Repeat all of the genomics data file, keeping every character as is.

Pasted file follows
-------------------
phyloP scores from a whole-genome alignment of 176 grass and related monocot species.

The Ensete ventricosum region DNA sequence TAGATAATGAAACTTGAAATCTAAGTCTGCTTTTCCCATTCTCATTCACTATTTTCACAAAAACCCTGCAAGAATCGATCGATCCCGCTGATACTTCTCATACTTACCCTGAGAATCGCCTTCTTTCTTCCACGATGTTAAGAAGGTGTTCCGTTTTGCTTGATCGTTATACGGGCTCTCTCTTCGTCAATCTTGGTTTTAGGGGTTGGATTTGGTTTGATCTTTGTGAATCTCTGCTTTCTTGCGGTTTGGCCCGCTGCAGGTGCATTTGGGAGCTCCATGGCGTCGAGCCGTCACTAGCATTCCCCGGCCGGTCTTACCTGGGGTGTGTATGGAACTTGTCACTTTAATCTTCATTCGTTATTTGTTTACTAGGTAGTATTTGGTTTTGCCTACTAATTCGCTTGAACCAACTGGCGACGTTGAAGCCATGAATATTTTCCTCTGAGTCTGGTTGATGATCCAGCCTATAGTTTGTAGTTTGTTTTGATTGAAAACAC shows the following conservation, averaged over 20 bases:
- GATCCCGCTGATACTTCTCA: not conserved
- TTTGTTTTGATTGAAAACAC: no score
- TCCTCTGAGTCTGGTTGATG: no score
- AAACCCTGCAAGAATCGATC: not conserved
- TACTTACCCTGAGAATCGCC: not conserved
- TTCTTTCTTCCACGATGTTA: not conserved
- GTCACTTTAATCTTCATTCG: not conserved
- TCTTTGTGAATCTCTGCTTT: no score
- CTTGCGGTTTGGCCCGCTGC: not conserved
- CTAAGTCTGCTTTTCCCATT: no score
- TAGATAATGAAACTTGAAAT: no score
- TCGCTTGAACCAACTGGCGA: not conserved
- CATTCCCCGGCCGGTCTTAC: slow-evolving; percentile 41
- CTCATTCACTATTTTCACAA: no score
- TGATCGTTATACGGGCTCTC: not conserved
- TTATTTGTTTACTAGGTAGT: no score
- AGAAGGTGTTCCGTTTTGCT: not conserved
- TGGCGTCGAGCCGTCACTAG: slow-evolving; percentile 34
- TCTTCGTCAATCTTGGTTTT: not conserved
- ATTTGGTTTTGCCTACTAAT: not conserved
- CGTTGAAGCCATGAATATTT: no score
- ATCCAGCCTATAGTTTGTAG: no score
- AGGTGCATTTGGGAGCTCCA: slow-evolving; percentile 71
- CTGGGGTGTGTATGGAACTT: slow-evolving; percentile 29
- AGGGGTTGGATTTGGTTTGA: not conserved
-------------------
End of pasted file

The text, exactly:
phyloP scores from a whole-genome alignment of 176 grass and related monocot species.

The Ensete ventricosum region DNA sequence TAGATAATGAAACTTGAAATCTAAGTCTGCTTTTCCCATTCTCATTCACTATTTTCACAAAAACCCTGCAAGAATCGATCGATCCCGCTGATACTTCTCATACTTACCCTGAGAATCGCCTTCTTTCTTCCACGATGTTAAGAAGGTGTTCCGTTTTGCTTGATCGTTATACGGGCTCTCTCTTCGTCAATCTTGGTTTTAGGGGTTGGATTTGGTTTGATCTTTGTGAATCTCTGCTTTCTTGCGGTTTGGCCCGCTGCAGGTGCATTTGGGAGCTCCATGGCGTCGAGCCGTCACTAGCATTCCCCGGCCGGTCTTACCTGGGGTGTGTATGGAACTTGTCACTTTAATCTTCATTCGTTATTTGTTTACTAGGTAGTATTTGGTTTTGCCTACTAATTCGCTTGAACCAACTGGCGACGTTGAAGCCATGAATATTTTCCTCTGAGTCTGGTTGATGATCCAGCCTATAGTTTGTAGTTTGTTTTGATTGAAAACAC shows the following conservation, averaged over 20 bases:
- GATCCCGCTGATACTTCTCA: not conserved
- TTTGTTTTGATTGAAAACAC: no score
- TCCTCTGAGTCTGGTTGATG: no score
- AAACCCTGCAAGAATCGATC: not conserved
- TACTTACCCTGAGAATCGCC: not conserved
- TTCTTTCTTCCACGATGTTA: not conserved
- GTCACTTTAATCTTCATTCG: not conserved
- TCTTTGTGAATCTCTGCTTT: no score
- CTTGCGGTTTGGCCCGCTGC: not conserved
- CTAAGTCTGCTTTTCCCATT: no score
- TAGATAATGAAACTTGAAAT: no score
- TCGCTTGAACCAACTGGCGA: not conserved
- CATTCCCCGGCCGGTCTTAC: slow-evolving; percentile 41
- CTCATTCACTATTTTCACAA: no score
- TGATCGTTATACGGGCTCTC: not conserved
- TTATTTGTTTACTAGGTAGT: no score
- AGAAGGTGTTCCGTTTTGCT: not conserved
- TGGCGTCGAGCCGTCACTAG: slow-evolving; percentile 34
- TCTTCGTCAATCTTGGTTTT: not conserved
- ATTTGGTTTTGCCTACTAAT: not conserved
- CGTTGAAGCCATGAATATTT: no score
- ATCCAGCCTATAGTTTGTAG: no score
- AGGTGCATTTGGGAGCTCCA: slow-evolving; percentile 71
- CTGGGGTGTGTATGGAACTT: slow-evolving; percentile 29
- AGGGGTTGGATTTGGTTTGA: not conserved